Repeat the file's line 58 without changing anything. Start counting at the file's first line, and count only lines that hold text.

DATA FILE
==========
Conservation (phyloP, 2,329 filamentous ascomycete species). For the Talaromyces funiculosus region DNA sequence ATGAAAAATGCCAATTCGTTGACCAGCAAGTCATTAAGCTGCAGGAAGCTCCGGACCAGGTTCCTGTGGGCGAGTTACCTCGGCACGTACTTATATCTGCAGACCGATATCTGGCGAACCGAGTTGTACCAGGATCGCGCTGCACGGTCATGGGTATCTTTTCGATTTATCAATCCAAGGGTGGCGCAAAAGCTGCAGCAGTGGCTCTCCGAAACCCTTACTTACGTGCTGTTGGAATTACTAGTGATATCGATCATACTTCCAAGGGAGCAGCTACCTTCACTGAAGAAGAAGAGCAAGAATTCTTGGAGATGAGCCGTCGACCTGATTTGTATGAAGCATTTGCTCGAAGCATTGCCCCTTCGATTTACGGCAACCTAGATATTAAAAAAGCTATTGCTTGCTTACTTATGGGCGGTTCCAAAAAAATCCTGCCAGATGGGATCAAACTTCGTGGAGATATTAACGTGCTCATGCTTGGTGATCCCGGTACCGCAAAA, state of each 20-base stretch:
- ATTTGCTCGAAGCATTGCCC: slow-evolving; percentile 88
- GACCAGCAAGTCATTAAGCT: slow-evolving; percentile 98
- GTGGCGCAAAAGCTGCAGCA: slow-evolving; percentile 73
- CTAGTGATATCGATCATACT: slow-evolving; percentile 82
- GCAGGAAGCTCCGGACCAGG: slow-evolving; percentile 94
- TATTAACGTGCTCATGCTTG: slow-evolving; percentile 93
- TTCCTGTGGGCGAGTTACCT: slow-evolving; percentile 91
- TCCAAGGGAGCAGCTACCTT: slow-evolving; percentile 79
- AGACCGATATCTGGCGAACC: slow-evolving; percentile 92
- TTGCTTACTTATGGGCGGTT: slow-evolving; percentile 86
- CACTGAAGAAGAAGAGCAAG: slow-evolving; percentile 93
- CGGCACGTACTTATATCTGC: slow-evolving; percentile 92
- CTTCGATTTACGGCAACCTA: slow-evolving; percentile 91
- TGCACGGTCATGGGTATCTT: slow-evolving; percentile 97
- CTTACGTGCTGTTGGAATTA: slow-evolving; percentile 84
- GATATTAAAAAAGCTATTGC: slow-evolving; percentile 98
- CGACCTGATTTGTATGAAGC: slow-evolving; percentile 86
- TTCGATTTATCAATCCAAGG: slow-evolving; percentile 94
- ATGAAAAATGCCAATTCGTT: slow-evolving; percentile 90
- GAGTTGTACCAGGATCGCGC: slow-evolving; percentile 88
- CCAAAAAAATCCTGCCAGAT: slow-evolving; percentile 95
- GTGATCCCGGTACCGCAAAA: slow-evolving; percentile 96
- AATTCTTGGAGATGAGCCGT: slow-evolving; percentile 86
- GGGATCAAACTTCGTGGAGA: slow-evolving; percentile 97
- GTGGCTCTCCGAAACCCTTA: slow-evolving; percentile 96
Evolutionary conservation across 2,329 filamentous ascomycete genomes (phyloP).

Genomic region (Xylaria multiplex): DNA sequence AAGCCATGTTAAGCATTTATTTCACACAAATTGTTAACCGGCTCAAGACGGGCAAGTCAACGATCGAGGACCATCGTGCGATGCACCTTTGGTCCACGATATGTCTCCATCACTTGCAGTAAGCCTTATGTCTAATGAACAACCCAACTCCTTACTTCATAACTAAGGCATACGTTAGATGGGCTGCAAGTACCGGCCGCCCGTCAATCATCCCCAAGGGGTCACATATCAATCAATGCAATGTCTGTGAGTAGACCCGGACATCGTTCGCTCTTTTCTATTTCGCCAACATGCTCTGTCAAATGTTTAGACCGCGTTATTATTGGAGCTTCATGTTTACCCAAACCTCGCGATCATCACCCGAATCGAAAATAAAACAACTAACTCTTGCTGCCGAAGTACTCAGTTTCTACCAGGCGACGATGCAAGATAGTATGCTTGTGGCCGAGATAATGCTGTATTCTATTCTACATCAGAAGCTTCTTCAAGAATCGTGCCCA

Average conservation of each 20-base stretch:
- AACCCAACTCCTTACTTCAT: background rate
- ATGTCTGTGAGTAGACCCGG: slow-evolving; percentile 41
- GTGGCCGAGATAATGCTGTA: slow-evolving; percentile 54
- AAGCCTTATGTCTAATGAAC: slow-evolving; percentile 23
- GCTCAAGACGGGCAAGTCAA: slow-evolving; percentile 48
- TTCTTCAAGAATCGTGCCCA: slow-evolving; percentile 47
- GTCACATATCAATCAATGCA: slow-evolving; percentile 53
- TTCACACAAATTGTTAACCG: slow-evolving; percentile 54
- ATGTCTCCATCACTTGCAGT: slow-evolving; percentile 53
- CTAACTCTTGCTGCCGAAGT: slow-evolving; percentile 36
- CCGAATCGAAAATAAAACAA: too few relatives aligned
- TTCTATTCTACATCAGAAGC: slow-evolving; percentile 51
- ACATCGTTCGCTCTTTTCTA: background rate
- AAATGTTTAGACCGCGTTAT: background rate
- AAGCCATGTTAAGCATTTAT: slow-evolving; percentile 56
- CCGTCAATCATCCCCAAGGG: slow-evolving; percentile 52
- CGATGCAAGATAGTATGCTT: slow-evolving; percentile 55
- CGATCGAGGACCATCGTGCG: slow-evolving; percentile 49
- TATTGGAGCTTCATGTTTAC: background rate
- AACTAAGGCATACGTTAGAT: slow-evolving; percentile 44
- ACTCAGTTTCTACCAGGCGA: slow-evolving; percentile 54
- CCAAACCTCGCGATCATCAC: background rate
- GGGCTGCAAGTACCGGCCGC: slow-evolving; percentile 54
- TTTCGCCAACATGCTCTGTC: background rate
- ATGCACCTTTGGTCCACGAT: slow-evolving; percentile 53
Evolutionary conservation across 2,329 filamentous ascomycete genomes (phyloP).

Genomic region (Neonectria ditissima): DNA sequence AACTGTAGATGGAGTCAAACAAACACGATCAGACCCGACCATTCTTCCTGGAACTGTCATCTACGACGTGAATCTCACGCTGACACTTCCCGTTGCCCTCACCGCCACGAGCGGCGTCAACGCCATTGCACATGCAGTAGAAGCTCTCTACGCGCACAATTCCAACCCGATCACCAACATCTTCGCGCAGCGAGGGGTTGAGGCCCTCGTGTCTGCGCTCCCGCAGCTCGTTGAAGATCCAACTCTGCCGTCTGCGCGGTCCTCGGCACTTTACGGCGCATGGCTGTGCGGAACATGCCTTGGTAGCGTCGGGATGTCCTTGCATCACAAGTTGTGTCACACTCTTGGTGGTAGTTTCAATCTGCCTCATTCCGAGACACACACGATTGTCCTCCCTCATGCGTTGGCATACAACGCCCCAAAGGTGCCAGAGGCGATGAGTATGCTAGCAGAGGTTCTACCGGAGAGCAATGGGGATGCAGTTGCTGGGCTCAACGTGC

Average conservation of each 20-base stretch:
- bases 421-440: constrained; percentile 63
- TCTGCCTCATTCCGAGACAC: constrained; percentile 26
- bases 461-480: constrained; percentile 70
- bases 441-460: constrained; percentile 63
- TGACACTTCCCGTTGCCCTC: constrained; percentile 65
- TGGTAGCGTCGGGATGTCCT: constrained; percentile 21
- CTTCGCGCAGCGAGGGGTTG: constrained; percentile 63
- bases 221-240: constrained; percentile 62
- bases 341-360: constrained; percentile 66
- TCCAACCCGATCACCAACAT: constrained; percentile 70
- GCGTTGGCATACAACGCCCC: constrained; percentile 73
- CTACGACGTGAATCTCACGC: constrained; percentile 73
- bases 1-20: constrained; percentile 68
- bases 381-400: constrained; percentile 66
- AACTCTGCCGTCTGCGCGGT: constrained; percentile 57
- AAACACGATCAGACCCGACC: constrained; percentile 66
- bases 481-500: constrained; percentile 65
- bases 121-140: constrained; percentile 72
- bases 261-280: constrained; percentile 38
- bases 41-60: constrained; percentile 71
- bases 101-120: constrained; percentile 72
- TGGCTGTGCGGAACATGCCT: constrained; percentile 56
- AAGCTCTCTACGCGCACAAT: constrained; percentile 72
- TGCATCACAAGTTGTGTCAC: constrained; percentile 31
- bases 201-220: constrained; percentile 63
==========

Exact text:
- bases 421-440: constrained; percentile 63